Collections and Credit
Before extending credit to a consumer, businesses conduct credit checks. A credit check provides information about a consumer's history of repaying debts and financial status, and it verifies credit references. Any business that extends credit to a consumer must follow federal and state consumer laws and fair debt collection practices. Businesses are not permitted to discriminate against an otherwise qualified applicant on the basis of color, race, national origin, age, sex, marital status, or religion.
The credit market is regulated by the Truth in Lending Act (TILA), which requires uniform disclosures to consumers. TILA applies when credit is extended to consumers, when credit is payable over four installments based on a written agreement, and when a finance charge will be applied to a loan. It also applies when the credit is for personal or household purchases, and the total loan is secured by a real property interest or a total value of $25,000.
When businesses extend credit to a consumer, they run the risk of a consumer not being able to repay the debt or not being able to repay it in a timely fashion. Some businesses attempt to collect the debt themselves, while others hire a debt collection agency.
If a creditor tries to collect a debt itself, state law covers the debt collection. In many states, the creditor must call the consumer and also notify the consumer in writing before beginning formal debt collection proceedings. In most states, repeated telephone harassment, threatening a legal action that is not possible, lying about the creditor's name, sending mail with a reference to debt collection on the exterior, or collecting an amount beyond the actual debt are prohibited.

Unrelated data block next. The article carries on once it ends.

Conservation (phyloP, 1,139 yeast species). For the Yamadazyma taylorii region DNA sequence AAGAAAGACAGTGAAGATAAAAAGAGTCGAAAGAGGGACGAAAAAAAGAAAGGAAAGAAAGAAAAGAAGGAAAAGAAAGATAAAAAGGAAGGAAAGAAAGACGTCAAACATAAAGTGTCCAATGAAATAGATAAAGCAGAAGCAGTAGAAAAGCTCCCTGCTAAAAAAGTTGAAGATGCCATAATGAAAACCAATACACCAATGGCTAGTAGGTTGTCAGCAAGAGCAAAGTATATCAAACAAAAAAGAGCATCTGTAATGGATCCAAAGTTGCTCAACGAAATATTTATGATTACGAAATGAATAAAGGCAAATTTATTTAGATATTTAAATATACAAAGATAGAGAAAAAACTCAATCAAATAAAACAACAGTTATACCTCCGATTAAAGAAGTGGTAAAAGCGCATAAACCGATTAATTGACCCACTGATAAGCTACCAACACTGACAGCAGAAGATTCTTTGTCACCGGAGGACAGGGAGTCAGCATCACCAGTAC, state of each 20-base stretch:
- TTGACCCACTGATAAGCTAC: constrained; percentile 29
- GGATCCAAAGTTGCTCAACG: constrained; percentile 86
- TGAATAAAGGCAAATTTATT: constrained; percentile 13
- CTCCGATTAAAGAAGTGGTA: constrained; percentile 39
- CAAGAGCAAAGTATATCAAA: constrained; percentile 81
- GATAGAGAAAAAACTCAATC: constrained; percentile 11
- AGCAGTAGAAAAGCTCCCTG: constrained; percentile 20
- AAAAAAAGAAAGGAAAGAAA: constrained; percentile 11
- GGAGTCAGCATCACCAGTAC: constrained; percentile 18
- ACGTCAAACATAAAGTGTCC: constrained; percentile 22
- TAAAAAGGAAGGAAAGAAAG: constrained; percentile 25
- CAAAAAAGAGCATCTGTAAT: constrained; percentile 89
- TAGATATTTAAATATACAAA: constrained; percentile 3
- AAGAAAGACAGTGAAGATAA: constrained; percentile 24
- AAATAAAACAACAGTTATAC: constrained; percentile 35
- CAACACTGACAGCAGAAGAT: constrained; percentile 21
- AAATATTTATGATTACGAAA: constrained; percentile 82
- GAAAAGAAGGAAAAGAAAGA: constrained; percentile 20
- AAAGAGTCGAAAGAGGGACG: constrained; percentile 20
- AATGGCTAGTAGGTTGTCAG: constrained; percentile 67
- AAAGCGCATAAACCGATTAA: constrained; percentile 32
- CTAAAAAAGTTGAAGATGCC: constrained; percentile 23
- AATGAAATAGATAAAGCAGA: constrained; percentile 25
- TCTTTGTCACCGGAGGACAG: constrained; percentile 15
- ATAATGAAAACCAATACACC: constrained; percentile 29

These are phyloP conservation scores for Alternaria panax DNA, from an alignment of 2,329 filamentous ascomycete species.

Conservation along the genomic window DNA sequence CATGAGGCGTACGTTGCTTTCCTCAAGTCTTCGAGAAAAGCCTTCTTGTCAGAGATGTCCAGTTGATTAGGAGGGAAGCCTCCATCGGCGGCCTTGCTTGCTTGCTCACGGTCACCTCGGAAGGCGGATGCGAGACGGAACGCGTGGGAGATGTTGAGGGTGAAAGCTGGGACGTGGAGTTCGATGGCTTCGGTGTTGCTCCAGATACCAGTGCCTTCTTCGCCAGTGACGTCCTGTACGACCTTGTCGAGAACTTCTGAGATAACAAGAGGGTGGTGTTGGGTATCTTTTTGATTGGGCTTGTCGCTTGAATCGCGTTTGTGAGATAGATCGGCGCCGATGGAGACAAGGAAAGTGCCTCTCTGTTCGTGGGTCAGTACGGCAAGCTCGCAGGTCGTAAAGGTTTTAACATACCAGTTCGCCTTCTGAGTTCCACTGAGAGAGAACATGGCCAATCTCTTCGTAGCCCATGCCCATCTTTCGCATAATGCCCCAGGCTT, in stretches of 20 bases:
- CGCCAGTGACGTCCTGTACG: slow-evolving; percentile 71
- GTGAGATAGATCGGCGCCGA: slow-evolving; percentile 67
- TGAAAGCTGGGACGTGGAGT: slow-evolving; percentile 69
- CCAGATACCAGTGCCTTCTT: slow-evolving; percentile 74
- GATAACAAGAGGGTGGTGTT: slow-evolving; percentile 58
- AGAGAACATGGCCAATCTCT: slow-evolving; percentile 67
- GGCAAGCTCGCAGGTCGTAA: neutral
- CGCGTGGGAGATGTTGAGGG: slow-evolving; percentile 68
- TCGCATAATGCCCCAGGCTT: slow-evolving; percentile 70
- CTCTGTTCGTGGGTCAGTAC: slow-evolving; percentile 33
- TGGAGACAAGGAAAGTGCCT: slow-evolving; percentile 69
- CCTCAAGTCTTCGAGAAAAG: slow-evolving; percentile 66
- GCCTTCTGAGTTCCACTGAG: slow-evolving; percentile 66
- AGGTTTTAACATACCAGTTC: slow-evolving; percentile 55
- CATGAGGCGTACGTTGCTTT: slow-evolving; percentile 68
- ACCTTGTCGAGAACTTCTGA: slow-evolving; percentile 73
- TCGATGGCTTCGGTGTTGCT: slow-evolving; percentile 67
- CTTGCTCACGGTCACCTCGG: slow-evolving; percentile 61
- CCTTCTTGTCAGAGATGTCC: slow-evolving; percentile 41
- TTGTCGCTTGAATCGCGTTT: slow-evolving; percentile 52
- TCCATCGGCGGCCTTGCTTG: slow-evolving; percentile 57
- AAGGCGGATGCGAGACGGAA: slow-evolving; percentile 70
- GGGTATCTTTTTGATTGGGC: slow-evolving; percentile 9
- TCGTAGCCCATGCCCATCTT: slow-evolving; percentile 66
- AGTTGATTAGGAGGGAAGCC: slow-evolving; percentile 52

Debt collection agencies must comply not only with state laws, but also with the federal Fair Debt Collection Practices Act (FDCPA). The FDCPA prohibits abusive and deceptive debt collection tactics, such as calling a consumer and failing to identify the reason for calling, calling at inappropriately early or late hours, contacting the consumer at work after being told the consumer cannot receive calls at work, revealing the consumer's debt to third parties, or threatening violence.
Bankruptcy and Collections
Filing for Chapter 7 or Chapter 13 bankruptcy triggers an automatic stay. This prohibits creditors and debt collection agencies from continuing their collection activities, including harassing phone calls, collection lawsuits, or wage garnishment. The automatic stay provides a sense of relief to a debtor and allows him or her time to develop a financial plan going forward. However, creditors can ask the court to lift the stay, meaning it would no longer apply to them and they could continue their collection efforts.
The court is more likely to grant motions to lift the stay by certain creditors. Secured creditors can ask the court to remove the stay if collateral is inadequately protected or the debtor has not been making payments. For example, a mortgage holder may ask the court to lift the stay so it can continue with a foreclosure sale. As a debtor, you can try to pay the arrearages to bring the payments current or show another good reason why the creditor's motion to lift the stay should be denied.
Landlords are also often granted motions to lift stays in order to proceed with evictions for nonpayment of rent. While a pre-bankruptcy rent is dischargeable, a post-bankruptcy rent is not dischargeable. If you have not paid rent since filing for bankruptcy, the court is likely to grant the motion to lift the stay so that the landlord can evict you. Motions to lift an automatic stay for unsecured debts are usually only granted where the unsecured debt is not going to be discharged by bankruptcy, such as when child support is at issue.